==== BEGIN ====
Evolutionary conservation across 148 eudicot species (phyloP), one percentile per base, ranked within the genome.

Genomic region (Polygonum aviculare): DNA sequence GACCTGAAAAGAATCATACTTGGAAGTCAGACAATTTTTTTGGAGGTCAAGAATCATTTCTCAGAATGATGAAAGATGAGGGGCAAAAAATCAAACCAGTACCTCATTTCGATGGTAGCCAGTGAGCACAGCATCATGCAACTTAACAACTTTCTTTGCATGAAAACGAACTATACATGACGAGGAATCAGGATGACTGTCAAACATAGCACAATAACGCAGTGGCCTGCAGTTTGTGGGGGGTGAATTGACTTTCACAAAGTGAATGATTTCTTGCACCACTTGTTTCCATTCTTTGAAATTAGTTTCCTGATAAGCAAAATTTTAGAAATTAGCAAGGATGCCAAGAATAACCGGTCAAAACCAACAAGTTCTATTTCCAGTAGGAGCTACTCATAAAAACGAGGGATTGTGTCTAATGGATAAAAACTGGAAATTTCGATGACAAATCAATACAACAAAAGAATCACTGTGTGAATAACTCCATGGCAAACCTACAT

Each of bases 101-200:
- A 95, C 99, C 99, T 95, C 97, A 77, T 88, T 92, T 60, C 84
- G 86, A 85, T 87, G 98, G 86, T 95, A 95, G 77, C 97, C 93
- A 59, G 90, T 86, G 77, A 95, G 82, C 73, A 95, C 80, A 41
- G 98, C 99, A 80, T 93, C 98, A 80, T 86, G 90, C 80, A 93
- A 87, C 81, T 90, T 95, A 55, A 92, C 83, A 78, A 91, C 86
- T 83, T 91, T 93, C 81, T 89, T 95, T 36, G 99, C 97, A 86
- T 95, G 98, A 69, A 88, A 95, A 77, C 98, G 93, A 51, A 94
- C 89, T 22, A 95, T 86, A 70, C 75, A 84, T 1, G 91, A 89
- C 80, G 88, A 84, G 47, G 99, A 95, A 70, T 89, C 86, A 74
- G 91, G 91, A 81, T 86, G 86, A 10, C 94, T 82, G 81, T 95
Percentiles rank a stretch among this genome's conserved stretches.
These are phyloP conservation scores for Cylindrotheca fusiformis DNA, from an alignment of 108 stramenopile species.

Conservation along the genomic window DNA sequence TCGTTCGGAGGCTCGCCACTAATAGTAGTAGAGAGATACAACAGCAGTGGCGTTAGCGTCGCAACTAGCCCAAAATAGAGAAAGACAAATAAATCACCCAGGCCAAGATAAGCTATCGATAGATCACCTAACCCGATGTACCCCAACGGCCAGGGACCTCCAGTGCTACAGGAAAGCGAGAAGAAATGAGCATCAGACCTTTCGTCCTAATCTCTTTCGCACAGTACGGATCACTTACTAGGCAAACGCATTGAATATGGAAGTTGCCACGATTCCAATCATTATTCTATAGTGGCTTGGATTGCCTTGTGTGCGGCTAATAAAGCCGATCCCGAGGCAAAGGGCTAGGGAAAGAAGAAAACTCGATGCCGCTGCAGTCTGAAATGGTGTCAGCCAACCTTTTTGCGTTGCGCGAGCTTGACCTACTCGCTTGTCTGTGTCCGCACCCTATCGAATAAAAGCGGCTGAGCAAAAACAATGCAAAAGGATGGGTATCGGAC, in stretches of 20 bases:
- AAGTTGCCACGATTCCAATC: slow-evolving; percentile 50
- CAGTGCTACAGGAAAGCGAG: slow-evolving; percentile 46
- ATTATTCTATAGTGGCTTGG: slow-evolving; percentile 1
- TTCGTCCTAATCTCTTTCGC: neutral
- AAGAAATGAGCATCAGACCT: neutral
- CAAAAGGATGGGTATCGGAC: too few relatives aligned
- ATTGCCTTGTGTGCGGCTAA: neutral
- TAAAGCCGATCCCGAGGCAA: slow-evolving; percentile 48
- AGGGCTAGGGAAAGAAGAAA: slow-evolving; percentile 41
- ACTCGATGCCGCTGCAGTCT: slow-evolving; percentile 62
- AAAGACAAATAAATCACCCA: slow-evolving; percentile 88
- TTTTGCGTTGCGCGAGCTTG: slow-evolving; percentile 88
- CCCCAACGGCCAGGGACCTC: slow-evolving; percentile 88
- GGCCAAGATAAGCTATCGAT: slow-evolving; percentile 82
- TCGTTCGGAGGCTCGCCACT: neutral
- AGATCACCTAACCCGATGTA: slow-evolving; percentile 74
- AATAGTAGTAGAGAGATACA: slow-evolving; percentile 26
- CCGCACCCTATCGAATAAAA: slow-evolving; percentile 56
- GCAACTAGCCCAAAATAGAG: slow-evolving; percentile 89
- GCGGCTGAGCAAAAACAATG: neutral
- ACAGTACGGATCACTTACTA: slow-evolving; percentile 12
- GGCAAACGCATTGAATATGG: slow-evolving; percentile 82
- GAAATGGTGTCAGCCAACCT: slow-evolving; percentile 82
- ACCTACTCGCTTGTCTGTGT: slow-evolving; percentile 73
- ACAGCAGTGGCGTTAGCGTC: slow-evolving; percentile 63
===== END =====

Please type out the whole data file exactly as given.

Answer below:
Evolutionary conservation across 148 eudicot species (phyloP), one percentile per base, ranked within the genome.

Genomic region (Polygonum aviculare): DNA sequence GACCTGAAAAGAATCATACTTGGAAGTCAGACAATTTTTTTGGAGGTCAAGAATCATTTCTCAGAATGATGAAAGATGAGGGGCAAAAAATCAAACCAGTACCTCATTTCGATGGTAGCCAGTGAGCACAGCATCATGCAACTTAACAACTTTCTTTGCATGAAAACGAACTATACATGACGAGGAATCAGGATGACTGTCAAACATAGCACAATAACGCAGTGGCCTGCAGTTTGTGGGGGGTGAATTGACTTTCACAAAGTGAATGATTTCTTGCACCACTTGTTTCCATTCTTTGAAATTAGTTTCCTGATAAGCAAAATTTTAGAAATTAGCAAGGATGCCAAGAATAACCGGTCAAAACCAACAAGTTCTATTTCCAGTAGGAGCTACTCATAAAAACGAGGGATTGTGTCTAATGGATAAAAACTGGAAATTTCGATGACAAATCAATACAACAAAAGAATCACTGTGTGAATAACTCCATGGCAAACCTACAT

Each of bases 101-200:
- A 95, C 99, C 99, T 95, C 97, A 77, T 88, T 92, T 60, C 84
- G 86, A 85, T 87, G 98, G 86, T 95, A 95, G 77, C 97, C 93
- A 59, G 90, T 86, G 77, A 95, G 82, C 73, A 95, C 80, A 41
- G 98, C 99, A 80, T 93, C 98, A 80, T 86, G 90, C 80, A 93
- A 87, C 81, T 90, T 95, A 55, A 92, C 83, A 78, A 91, C 86
- T 83, T 91, T 93, C 81, T 89, T 95, T 36, G 99, C 97, A 86
- T 95, G 98, A 69, A 88, A 95, A 77, C 98, G 93, A 51, A 94
- C 89, T 22, A 95, T 86, A 70, C 75, A 84, T 1, G 91, A 89
- C 80, G 88, A 84, G 47, G 99, A 95, A 70, T 89, C 86, A 74
- G 91, G 91, A 81, T 86, G 86, A 10, C 94, T 82, G 81, T 95
Percentiles rank a stretch among this genome's conserved stretches.
These are phyloP conservation scores for Cylindrotheca fusiformis DNA, from an alignment of 108 stramenopile species.

Conservation along the genomic window DNA sequence TCGTTCGGAGGCTCGCCACTAATAGTAGTAGAGAGATACAACAGCAGTGGCGTTAGCGTCGCAACTAGCCCAAAATAGAGAAAGACAAATAAATCACCCAGGCCAAGATAAGCTATCGATAGATCACCTAACCCGATGTACCCCAACGGCCAGGGACCTCCAGTGCTACAGGAAAGCGAGAAGAAATGAGCATCAGACCTTTCGTCCTAATCTCTTTCGCACAGTACGGATCACTTACTAGGCAAACGCATTGAATATGGAAGTTGCCACGATTCCAATCATTATTCTATAGTGGCTTGGATTGCCTTGTGTGCGGCTAATAAAGCCGATCCCGAGGCAAAGGGCTAGGGAAAGAAGAAAACTCGATGCCGCTGCAGTCTGAAATGGTGTCAGCCAACCTTTTTGCGTTGCGCGAGCTTGACCTACTCGCTTGTCTGTGTCCGCACCCTATCGAATAAAAGCGGCTGAGCAAAAACAATGCAAAAGGATGGGTATCGGAC, in stretches of 20 bases:
- AAGTTGCCACGATTCCAATC: slow-evolving; percentile 50
- CAGTGCTACAGGAAAGCGAG: slow-evolving; percentile 46
- ATTATTCTATAGTGGCTTGG: slow-evolving; percentile 1
- TTCGTCCTAATCTCTTTCGC: neutral
- AAGAAATGAGCATCAGACCT: neutral
- CAAAAGGATGGGTATCGGAC: too few relatives aligned
- ATTGCCTTGTGTGCGGCTAA: neutral
- TAAAGCCGATCCCGAGGCAA: slow-evolving; percentile 48
- AGGGCTAGGGAAAGAAGAAA: slow-evolving; percentile 41
- ACTCGATGCCGCTGCAGTCT: slow-evolving; percentile 62
- AAAGACAAATAAATCACCCA: slow-evolving; percentile 88
- TTTTGCGTTGCGCGAGCTTG: slow-evolving; percentile 88
- CCCCAACGGCCAGGGACCTC: slow-evolving; percentile 88
- GGCCAAGATAAGCTATCGAT: slow-evolving; percentile 82
- TCGTTCGGAGGCTCGCCACT: neutral
- AGATCACCTAACCCGATGTA: slow-evolving; percentile 74
- AATAGTAGTAGAGAGATACA: slow-evolving; percentile 26
- CCGCACCCTATCGAATAAAA: slow-evolving; percentile 56
- GCAACTAGCCCAAAATAGAG: slow-evolving; percentile 89
- GCGGCTGAGCAAAAACAATG: neutral
- ACAGTACGGATCACTTACTA: slow-evolving; percentile 12
- GGCAAACGCATTGAATATGG: slow-evolving; percentile 82
- GAAATGGTGTCAGCCAACCT: slow-evolving; percentile 82
- ACCTACTCGCTTGTCTGTGT: slow-evolving; percentile 73
- ACAGCAGTGGCGTTAGCGTC: slow-evolving; percentile 63